GET REAL: Crossing that imaginary line
Doan gimme dat talk ’bout you don’t get involved in politics. You’s pay taxes, drink Government water, buy government current, drive pun government paved roads?” Well whether you like it or not, you are involved in politics.
Even if you ain vote for the Government, or you don’t like how it working, it is still your government. The opposition is still your opposition.
So I agreed to give the feature address at the Barbados Labour Party awards ceremony. As a non-member of the party, friends advised me not to accept the invitation, and risk being branded a partisan commentator. Given Barbados’ sometimes childish political culture it was a risk. But I hard ears. I crossed the imaginary party line.
Waiting for my time to speak, I had no idea what I was going to say. No one else did either. Ms Mia Mottley, who asked me to make the address, never once asked or advised what I was going to say. Given the fact that we had never spoken before the invitation, nor since, she too took a risk inviting me across that line.
There was applause when I said that it was time for change. It eroded into faint murmurs when I continued by saying that that does not necessarily mean a change in government; that there needs to be a change in political culture across the board. Whether the change is led by the DLP, the BLP, NDP or PPP matters little to most Bajans.
If I were speaking to a Democratic Labour Party audience I would have made the same point. The changes in political culture that must come, must be demanded by the people in the rank and file. If leadership is going in the wrong direction it is because those they lead are willing to be pulled along.
Speaking the truth
Hopefully there are young people in both parties who are brave enough to speak truth to the powers in their party and veterans honest enough about their failings to listen. Toeing the line and going with the flow usually seems like the smart, safe thing to do. Sometimes it is necessary to cross the line.
A few years ago, sitting backstage at a national event, staged by the Government of Barbados, waiting for my turn to go on stage, I nervously asked myself, “Green, you’s uh eeeediot or what? Wuh you really gine out dey and do?”
All the performances prior to mine had the warm, cozy feel of “Bim I Love You,” and “Beautiful Barbados,” with the playful, light and summery energy of a Mother Sally or a Green Monkey. They all went down a certain line which I was about to cross.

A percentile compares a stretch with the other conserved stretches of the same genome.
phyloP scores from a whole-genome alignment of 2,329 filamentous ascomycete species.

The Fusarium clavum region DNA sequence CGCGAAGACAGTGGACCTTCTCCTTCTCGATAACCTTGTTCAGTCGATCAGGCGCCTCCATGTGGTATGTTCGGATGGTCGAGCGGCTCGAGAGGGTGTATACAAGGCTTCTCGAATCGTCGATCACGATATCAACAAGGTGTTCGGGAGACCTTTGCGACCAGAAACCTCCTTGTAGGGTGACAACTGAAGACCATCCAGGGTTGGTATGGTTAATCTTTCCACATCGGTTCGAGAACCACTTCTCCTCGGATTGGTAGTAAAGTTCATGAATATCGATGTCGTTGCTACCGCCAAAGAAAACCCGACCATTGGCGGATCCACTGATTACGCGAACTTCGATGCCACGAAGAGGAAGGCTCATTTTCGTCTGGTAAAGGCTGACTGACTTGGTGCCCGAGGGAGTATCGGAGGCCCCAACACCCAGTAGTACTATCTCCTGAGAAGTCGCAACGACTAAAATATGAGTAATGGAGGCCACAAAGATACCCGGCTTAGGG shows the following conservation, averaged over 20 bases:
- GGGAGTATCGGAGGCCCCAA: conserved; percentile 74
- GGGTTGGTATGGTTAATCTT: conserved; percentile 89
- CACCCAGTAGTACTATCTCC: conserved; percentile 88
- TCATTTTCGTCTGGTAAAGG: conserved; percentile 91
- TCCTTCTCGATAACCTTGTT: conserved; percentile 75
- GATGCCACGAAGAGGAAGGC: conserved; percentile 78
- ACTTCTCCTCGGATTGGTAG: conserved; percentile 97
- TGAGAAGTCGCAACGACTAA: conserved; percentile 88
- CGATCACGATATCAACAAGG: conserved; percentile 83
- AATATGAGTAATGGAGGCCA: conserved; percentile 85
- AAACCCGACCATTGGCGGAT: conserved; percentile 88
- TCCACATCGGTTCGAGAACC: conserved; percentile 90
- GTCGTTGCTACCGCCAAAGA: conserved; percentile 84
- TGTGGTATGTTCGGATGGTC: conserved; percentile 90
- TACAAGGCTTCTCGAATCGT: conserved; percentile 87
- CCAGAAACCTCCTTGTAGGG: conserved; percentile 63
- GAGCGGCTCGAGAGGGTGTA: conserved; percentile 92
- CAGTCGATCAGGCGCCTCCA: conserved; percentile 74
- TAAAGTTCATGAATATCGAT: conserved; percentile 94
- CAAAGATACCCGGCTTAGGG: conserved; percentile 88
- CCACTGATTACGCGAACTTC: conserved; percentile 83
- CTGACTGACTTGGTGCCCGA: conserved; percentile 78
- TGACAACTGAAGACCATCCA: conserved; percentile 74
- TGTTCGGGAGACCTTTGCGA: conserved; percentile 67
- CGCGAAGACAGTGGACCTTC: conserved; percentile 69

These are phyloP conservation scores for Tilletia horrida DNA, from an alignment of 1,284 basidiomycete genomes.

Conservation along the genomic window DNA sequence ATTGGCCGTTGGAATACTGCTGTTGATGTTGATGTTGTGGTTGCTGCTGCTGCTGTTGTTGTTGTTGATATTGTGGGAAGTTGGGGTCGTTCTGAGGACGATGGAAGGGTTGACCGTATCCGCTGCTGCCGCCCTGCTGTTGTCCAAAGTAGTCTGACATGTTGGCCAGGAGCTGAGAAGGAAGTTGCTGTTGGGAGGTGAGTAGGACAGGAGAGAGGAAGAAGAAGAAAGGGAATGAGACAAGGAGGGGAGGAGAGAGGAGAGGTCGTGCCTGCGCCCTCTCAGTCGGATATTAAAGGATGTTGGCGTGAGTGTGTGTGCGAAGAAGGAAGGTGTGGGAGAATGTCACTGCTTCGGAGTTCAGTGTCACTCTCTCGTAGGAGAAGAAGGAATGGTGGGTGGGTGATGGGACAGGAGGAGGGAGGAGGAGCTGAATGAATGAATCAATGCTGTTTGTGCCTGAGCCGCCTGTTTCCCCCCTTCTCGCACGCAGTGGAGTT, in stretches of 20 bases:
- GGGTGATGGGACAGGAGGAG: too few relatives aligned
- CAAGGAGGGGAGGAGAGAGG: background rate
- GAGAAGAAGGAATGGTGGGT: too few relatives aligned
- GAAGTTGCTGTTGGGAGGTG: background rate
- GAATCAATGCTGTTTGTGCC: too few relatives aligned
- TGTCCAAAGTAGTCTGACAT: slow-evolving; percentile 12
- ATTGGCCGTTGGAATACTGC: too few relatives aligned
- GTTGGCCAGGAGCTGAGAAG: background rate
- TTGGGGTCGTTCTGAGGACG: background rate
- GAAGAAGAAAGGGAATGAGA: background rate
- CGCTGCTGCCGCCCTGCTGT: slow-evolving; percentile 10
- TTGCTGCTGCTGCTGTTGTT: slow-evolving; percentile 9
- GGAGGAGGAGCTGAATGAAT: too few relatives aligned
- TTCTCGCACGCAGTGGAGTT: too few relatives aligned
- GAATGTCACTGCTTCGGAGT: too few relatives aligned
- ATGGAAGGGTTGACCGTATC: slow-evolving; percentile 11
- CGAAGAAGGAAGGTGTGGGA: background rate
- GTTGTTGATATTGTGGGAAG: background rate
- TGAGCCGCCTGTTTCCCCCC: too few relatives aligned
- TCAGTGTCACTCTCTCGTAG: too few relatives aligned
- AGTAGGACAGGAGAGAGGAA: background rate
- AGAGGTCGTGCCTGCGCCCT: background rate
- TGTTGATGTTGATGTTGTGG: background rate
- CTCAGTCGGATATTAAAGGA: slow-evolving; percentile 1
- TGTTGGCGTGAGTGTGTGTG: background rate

There I was, set to descend like a big Borg Spacescraft, a cloud of dark energy, with a poem totally alien to the vibe of the event so far. The piece is called Hard Ears. It challenges religion, with lines like, “How come pastors, prophets and preachers could prophesy of natural disasters that doan evuh happen and doan get charge fuh fraud?” It questions the Barbadian attitude to race, asking how come we would accept the children of Chinese immigrants as Chinese-Bajan yet scoff at the concept of black Barbadians also being African. And it criticises politicians on both side of the political divide saying, “When dese politicians talk I does turn from Adrian Green to Adrian Vex-Til-He-Blue.”
It is said that you should avoid discussing sex, religion, race or politics.
I was getting ready to address the Prime Minister, the Governor General, foreign dignitaries and a Garrison Savannah full of Bajans on three of those four topics. The event was being broadcast live on television and radio too. I recalled stories I had heard from veteran calypsonians who had suffered victimisation under former Governments because of things they said in their songs. My nervousness grew.
I started mentally leafing through all the poems I had in my head to find one that would feel less like suicide to perform. There are a few that would have worked. I ended up performing Hard Ears anyway. I took the risk and crossed the imaginary line.
A few weeks after that performance I met an old school friend who said to me, hopefully joking, “Green! I glad I see you. I need to get one uh you CDs before dey shoot you.” I am pleased to report that I’ve never been shot, nor, as far as I know, been shot at. And if it pleases God, I never will.
Every time I watch the recording of that performance on YouTube I remember the feeling of fear that almost made me not perform it. I felt a similar feeling recently as I mulled over the decision of whether or not to speak at the Barbados Labour Party’s award ceremony. It is the fear of crossing some imaginary line and facing victimisation because of it.
It is meant to keep you quiet and doing nothing. Doing nothing and keeping quiet only feels safest until the floor collapses right where you are standing. Right now Barbados’ floorboards feel shaky.
The quality of life improves with the number of difficult conversations you are willing to have. Difficult conversations are a must if we are to move the quality of life in Barbados forward. Lines need to be crossed: party lines, colour lines, class lines.
Maybe when enough of us have the courage to really scrutinise them and cross them, they will disappear.
Adrian Green is a creative communication specialist. email@example.com